St. Paul having told the Corinthians, in the last words of the preoeding chapter, that he would show them a more excellent way, than the emulous producing of their gifts in the assembly, he, in this chapter, tells them, that this more excellent way is charity, which he at large explains, and shows the excellency of.

TEXT. 1 Though I speak with the tongues of men, and of angels, and have

not charity, I am become as sounding brass, or a tinkling cymbal. 2 And though I have the gift of prophecy, and understand all mysteries,

and all knowledge ; and though I have all faith, so that I could remove mountains, and have not charity, I am nothing.


1 If I speak all the languages of men and angels, and yet

have not charity, to make use of them entirely for the good and benefit of others, I am no better than a sounding brass, or

noisy cymbal, which fills the ears of others, without any 2 advantage to itself, by the sound it makes. And if I have the

gift of prophecy, and see, in the law and the prophets, all the mysteries e contained in them, and comprehend all the knowledge they teach ; and if I have faith to the highest degree, and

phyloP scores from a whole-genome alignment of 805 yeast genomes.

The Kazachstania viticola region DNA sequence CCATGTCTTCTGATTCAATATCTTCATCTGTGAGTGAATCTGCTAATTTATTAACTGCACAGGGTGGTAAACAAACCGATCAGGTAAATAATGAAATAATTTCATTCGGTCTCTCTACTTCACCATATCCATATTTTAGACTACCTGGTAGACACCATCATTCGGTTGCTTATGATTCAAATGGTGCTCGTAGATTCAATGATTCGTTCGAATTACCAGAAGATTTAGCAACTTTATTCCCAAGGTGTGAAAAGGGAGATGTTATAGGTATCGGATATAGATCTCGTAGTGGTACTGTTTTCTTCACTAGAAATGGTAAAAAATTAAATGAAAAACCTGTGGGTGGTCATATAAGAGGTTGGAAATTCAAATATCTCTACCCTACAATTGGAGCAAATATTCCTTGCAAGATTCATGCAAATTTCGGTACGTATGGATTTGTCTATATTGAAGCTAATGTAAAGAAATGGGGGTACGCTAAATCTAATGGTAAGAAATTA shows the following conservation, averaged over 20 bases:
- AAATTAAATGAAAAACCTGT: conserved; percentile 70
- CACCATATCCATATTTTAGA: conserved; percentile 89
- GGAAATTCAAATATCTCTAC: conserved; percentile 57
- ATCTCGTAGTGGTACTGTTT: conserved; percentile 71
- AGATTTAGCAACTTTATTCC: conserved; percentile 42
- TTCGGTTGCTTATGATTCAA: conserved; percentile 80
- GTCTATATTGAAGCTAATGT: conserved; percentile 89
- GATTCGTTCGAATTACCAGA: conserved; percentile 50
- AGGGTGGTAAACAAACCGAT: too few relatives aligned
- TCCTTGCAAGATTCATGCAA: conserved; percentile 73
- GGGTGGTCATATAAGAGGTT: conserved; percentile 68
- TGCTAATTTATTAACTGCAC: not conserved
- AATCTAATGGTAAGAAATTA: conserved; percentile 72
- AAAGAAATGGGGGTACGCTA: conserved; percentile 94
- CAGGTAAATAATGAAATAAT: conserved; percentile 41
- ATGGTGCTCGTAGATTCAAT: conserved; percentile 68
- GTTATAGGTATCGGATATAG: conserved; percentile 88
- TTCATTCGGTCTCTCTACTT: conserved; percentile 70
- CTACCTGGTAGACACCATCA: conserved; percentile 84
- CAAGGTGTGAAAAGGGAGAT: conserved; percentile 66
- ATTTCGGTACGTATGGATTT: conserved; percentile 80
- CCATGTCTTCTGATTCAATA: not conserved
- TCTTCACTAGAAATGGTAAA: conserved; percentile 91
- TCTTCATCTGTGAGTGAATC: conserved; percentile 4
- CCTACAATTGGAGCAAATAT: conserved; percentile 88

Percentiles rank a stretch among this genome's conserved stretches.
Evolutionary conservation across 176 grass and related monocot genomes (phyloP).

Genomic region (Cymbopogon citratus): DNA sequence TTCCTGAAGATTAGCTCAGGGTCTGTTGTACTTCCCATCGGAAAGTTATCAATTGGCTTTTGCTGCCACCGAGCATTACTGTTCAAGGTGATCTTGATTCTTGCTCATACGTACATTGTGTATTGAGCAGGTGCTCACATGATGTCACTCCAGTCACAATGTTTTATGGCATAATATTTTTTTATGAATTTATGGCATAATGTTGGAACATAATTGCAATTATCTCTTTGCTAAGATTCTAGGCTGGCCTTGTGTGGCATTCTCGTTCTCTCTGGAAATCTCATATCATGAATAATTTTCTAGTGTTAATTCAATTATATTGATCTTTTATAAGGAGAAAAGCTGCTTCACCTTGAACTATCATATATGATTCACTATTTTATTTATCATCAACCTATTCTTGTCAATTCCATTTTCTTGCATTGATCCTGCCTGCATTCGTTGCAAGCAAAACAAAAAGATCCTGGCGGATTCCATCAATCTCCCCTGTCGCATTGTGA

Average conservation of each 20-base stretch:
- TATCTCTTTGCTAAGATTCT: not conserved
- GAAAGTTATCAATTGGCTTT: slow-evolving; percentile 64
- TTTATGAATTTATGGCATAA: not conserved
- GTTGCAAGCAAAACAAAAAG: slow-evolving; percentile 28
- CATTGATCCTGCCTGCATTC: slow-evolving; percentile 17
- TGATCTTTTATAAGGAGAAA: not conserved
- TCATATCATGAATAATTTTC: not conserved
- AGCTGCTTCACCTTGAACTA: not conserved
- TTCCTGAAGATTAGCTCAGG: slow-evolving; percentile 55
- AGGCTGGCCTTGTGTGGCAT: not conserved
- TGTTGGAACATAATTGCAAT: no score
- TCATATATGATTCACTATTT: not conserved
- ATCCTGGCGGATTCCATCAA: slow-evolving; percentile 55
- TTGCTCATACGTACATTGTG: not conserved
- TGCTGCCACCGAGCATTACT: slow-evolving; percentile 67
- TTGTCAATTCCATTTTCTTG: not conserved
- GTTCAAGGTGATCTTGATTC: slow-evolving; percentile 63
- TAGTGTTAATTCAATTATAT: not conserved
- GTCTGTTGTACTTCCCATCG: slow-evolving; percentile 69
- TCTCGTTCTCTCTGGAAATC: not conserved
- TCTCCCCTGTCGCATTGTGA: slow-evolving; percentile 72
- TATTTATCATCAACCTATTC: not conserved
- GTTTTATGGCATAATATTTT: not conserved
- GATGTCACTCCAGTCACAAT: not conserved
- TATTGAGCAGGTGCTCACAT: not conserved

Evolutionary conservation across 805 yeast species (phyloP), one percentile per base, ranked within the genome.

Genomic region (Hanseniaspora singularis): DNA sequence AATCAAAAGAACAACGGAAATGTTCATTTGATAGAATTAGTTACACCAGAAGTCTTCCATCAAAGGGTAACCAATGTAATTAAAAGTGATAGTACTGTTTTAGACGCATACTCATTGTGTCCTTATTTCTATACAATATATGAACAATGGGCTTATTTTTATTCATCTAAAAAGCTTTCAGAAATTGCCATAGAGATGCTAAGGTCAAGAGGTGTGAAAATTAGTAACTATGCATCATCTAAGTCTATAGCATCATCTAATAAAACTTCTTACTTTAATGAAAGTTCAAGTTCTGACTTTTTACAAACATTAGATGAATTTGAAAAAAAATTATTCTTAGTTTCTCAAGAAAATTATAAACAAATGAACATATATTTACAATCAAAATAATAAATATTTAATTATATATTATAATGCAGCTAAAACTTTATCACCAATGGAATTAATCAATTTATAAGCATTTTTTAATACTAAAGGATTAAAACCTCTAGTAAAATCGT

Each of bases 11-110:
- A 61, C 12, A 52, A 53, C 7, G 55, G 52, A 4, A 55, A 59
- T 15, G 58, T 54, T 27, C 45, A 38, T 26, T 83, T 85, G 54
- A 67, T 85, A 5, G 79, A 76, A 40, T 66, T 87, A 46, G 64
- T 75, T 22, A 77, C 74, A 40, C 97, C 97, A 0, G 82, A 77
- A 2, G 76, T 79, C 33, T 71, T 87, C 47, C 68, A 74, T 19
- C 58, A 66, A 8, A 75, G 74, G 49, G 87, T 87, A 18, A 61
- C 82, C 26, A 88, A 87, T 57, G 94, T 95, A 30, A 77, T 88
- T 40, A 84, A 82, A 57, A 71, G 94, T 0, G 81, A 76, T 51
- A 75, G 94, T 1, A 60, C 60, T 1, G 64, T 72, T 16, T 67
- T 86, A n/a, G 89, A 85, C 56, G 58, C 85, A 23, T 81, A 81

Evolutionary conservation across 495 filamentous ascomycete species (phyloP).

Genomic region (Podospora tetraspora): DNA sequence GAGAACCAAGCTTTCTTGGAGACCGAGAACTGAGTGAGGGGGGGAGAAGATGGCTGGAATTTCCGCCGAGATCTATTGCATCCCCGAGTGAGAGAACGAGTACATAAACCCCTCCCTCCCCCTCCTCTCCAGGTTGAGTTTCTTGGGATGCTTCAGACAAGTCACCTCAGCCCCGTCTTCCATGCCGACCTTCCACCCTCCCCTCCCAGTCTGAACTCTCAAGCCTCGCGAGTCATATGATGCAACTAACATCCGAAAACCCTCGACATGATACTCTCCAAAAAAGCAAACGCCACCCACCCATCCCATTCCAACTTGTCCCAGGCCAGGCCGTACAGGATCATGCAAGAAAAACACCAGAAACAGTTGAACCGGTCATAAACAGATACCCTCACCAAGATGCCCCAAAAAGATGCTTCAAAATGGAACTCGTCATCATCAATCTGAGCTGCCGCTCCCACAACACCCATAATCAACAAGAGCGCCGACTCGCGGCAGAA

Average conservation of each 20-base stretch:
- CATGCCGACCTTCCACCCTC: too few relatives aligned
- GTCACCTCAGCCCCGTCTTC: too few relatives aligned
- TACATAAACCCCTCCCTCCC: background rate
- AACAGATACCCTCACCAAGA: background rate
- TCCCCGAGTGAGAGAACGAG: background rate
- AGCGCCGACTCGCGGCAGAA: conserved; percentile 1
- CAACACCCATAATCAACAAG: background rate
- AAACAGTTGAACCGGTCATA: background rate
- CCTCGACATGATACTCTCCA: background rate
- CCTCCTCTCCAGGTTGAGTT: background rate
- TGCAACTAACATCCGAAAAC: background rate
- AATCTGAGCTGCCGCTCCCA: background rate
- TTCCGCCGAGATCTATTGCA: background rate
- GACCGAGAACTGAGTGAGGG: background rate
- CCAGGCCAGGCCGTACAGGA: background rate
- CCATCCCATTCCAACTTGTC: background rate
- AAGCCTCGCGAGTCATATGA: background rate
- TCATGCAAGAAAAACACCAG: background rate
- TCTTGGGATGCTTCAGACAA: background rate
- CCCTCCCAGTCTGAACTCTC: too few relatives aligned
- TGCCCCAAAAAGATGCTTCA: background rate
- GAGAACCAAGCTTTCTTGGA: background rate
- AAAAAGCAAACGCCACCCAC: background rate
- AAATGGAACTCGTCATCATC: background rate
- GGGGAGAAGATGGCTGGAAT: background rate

1 • “Tongues of angels” are mentioned here, according to the conception of the

Jews. 1. A cymbal consisted of two large hollowed plates of brass, with broad brims, which were struck one against another, to fill up the symphony in great concerts of music; they made a great deep sound, but had scarce any variety of musical


2 ° Any predictions, relating to our Saviour or his doctrine, or the times of the

Gospel, contained in the Old Testament, in types, or figurative and obscure expressions, not understood before his coming, and being revealed to the world, St. Paul calls “ mystery,” as may be seen all through his writings. So that “mystery and knowledge” are terms here used by St. Paul, to signify truths concerning Christ to come, contained in the Old Testament; and “prophecy," the understanding of the types and prophecies containing those truths, so as to be able to explain them to others.

TEXT. 3 And though I bestow all my goods to feed the poor, and though I

give my body to be burned, and have not charity, it profiteth me

nothing. 4 Charity suffereth long, and is kind; charity envieth not; charity